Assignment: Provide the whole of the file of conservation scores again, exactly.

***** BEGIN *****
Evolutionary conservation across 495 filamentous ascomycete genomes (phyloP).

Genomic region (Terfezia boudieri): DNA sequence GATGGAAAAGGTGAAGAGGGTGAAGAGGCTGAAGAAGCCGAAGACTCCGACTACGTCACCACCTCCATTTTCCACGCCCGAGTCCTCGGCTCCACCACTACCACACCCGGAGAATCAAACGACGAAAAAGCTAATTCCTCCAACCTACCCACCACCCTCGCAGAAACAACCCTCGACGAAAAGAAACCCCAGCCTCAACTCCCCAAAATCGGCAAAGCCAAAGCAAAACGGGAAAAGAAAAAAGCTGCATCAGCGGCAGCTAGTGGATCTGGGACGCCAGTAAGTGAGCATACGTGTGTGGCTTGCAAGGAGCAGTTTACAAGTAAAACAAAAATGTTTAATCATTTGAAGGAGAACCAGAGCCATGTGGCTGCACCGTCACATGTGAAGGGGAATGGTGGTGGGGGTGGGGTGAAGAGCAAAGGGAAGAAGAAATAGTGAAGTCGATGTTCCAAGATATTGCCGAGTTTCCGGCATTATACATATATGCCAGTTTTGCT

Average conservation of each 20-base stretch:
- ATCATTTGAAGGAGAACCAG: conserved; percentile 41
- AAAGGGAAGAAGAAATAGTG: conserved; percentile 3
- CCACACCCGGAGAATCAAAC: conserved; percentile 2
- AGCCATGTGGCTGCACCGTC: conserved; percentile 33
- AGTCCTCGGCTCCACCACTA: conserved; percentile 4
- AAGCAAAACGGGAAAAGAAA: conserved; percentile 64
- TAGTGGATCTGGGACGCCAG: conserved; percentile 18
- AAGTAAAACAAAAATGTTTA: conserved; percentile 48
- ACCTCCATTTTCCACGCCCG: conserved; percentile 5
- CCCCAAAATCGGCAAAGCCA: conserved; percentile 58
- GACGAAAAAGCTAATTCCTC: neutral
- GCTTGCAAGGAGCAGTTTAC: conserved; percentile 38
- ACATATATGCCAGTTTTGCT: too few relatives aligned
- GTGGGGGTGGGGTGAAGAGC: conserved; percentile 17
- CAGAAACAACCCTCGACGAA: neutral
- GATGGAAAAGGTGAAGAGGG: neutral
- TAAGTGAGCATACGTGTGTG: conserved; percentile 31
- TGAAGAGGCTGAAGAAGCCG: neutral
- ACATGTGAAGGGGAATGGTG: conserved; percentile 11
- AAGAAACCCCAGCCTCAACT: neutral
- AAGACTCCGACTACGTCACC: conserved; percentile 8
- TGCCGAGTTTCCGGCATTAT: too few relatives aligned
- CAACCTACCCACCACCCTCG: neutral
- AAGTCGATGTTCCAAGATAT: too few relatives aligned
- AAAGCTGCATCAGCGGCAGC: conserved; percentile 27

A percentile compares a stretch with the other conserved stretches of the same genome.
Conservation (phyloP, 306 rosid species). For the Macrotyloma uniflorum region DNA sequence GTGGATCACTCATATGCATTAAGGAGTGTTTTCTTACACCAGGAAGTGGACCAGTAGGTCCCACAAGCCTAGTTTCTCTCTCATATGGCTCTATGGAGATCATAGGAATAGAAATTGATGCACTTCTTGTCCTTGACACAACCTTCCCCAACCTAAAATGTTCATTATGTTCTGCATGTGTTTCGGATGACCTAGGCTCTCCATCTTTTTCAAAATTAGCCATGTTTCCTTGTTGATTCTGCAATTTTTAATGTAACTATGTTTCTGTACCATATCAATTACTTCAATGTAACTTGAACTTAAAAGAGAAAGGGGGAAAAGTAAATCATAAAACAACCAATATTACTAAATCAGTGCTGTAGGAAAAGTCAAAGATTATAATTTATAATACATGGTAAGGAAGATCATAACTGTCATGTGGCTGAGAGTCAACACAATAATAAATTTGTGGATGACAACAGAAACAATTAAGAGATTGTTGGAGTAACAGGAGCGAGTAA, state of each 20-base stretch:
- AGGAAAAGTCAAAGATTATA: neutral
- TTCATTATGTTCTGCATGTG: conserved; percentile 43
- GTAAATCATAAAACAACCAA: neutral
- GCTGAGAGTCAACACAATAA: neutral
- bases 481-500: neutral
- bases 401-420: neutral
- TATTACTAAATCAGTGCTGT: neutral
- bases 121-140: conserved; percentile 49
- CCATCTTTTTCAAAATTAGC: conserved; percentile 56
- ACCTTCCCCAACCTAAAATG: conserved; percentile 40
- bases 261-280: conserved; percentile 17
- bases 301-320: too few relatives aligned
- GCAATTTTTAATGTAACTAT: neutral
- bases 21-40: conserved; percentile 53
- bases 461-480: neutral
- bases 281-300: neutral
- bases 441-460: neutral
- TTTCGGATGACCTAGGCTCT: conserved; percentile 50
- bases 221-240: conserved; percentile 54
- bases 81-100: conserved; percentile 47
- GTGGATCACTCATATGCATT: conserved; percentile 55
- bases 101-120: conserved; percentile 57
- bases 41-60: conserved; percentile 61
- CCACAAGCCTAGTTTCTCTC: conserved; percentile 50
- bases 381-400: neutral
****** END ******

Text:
Evolutionary conservation across 495 filamentous ascomycete genomes (phyloP).

Genomic region (Terfezia boudieri): DNA sequence GATGGAAAAGGTGAAGAGGGTGAAGAGGCTGAAGAAGCCGAAGACTCCGACTACGTCACCACCTCCATTTTCCACGCCCGAGTCCTCGGCTCCACCACTACCACACCCGGAGAATCAAACGACGAAAAAGCTAATTCCTCCAACCTACCCACCACCCTCGCAGAAACAACCCTCGACGAAAAGAAACCCCAGCCTCAACTCCCCAAAATCGGCAAAGCCAAAGCAAAACGGGAAAAGAAAAAAGCTGCATCAGCGGCAGCTAGTGGATCTGGGACGCCAGTAAGTGAGCATACGTGTGTGGCTTGCAAGGAGCAGTTTACAAGTAAAACAAAAATGTTTAATCATTTGAAGGAGAACCAGAGCCATGTGGCTGCACCGTCACATGTGAAGGGGAATGGTGGTGGGGGTGGGGTGAAGAGCAAAGGGAAGAAGAAATAGTGAAGTCGATGTTCCAAGATATTGCCGAGTTTCCGGCATTATACATATATGCCAGTTTTGCT

Average conservation of each 20-base stretch:
- ATCATTTGAAGGAGAACCAG: conserved; percentile 41
- AAAGGGAAGAAGAAATAGTG: conserved; percentile 3
- CCACACCCGGAGAATCAAAC: conserved; percentile 2
- AGCCATGTGGCTGCACCGTC: conserved; percentile 33
- AGTCCTCGGCTCCACCACTA: conserved; percentile 4
- AAGCAAAACGGGAAAAGAAA: conserved; percentile 64
- TAGTGGATCTGGGACGCCAG: conserved; percentile 18
- AAGTAAAACAAAAATGTTTA: conserved; percentile 48
- ACCTCCATTTTCCACGCCCG: conserved; percentile 5
- CCCCAAAATCGGCAAAGCCA: conserved; percentile 58
- GACGAAAAAGCTAATTCCTC: neutral
- GCTTGCAAGGAGCAGTTTAC: conserved; percentile 38
- ACATATATGCCAGTTTTGCT: too few relatives aligned
- GTGGGGGTGGGGTGAAGAGC: conserved; percentile 17
- CAGAAACAACCCTCGACGAA: neutral
- GATGGAAAAGGTGAAGAGGG: neutral
- TAAGTGAGCATACGTGTGTG: conserved; percentile 31
- TGAAGAGGCTGAAGAAGCCG: neutral
- ACATGTGAAGGGGAATGGTG: conserved; percentile 11
- AAGAAACCCCAGCCTCAACT: neutral
- AAGACTCCGACTACGTCACC: conserved; percentile 8
- TGCCGAGTTTCCGGCATTAT: too few relatives aligned
- CAACCTACCCACCACCCTCG: neutral
- AAGTCGATGTTCCAAGATAT: too few relatives aligned
- AAAGCTGCATCAGCGGCAGC: conserved; percentile 27

A percentile compares a stretch with the other conserved stretches of the same genome.
Conservation (phyloP, 306 rosid species). For the Macrotyloma uniflorum region DNA sequence GTGGATCACTCATATGCATTAAGGAGTGTTTTCTTACACCAGGAAGTGGACCAGTAGGTCCCACAAGCCTAGTTTCTCTCTCATATGGCTCTATGGAGATCATAGGAATAGAAATTGATGCACTTCTTGTCCTTGACACAACCTTCCCCAACCTAAAATGTTCATTATGTTCTGCATGTGTTTCGGATGACCTAGGCTCTCCATCTTTTTCAAAATTAGCCATGTTTCCTTGTTGATTCTGCAATTTTTAATGTAACTATGTTTCTGTACCATATCAATTACTTCAATGTAACTTGAACTTAAAAGAGAAAGGGGGAAAAGTAAATCATAAAACAACCAATATTACTAAATCAGTGCTGTAGGAAAAGTCAAAGATTATAATTTATAATACATGGTAAGGAAGATCATAACTGTCATGTGGCTGAGAGTCAACACAATAATAAATTTGTGGATGACAACAGAAACAATTAAGAGATTGTTGGAGTAACAGGAGCGAGTAA, state of each 20-base stretch:
- AGGAAAAGTCAAAGATTATA: neutral
- TTCATTATGTTCTGCATGTG: conserved; percentile 43
- GTAAATCATAAAACAACCAA: neutral
- GCTGAGAGTCAACACAATAA: neutral
- bases 481-500: neutral
- bases 401-420: neutral
- TATTACTAAATCAGTGCTGT: neutral
- bases 121-140: conserved; percentile 49
- CCATCTTTTTCAAAATTAGC: conserved; percentile 56
- ACCTTCCCCAACCTAAAATG: conserved; percentile 40
- bases 261-280: conserved; percentile 17
- bases 301-320: too few relatives aligned
- GCAATTTTTAATGTAACTAT: neutral
- bases 21-40: conserved; percentile 53
- bases 461-480: neutral
- bases 281-300: neutral
- bases 441-460: neutral
- TTTCGGATGACCTAGGCTCT: conserved; percentile 50
- bases 221-240: conserved; percentile 54
- bases 81-100: conserved; percentile 47
- GTGGATCACTCATATGCATT: conserved; percentile 55
- bases 101-120: conserved; percentile 57
- bases 41-60: conserved; percentile 61
- CCACAAGCCTAGTTTCTCTC: conserved; percentile 50
- bases 381-400: neutral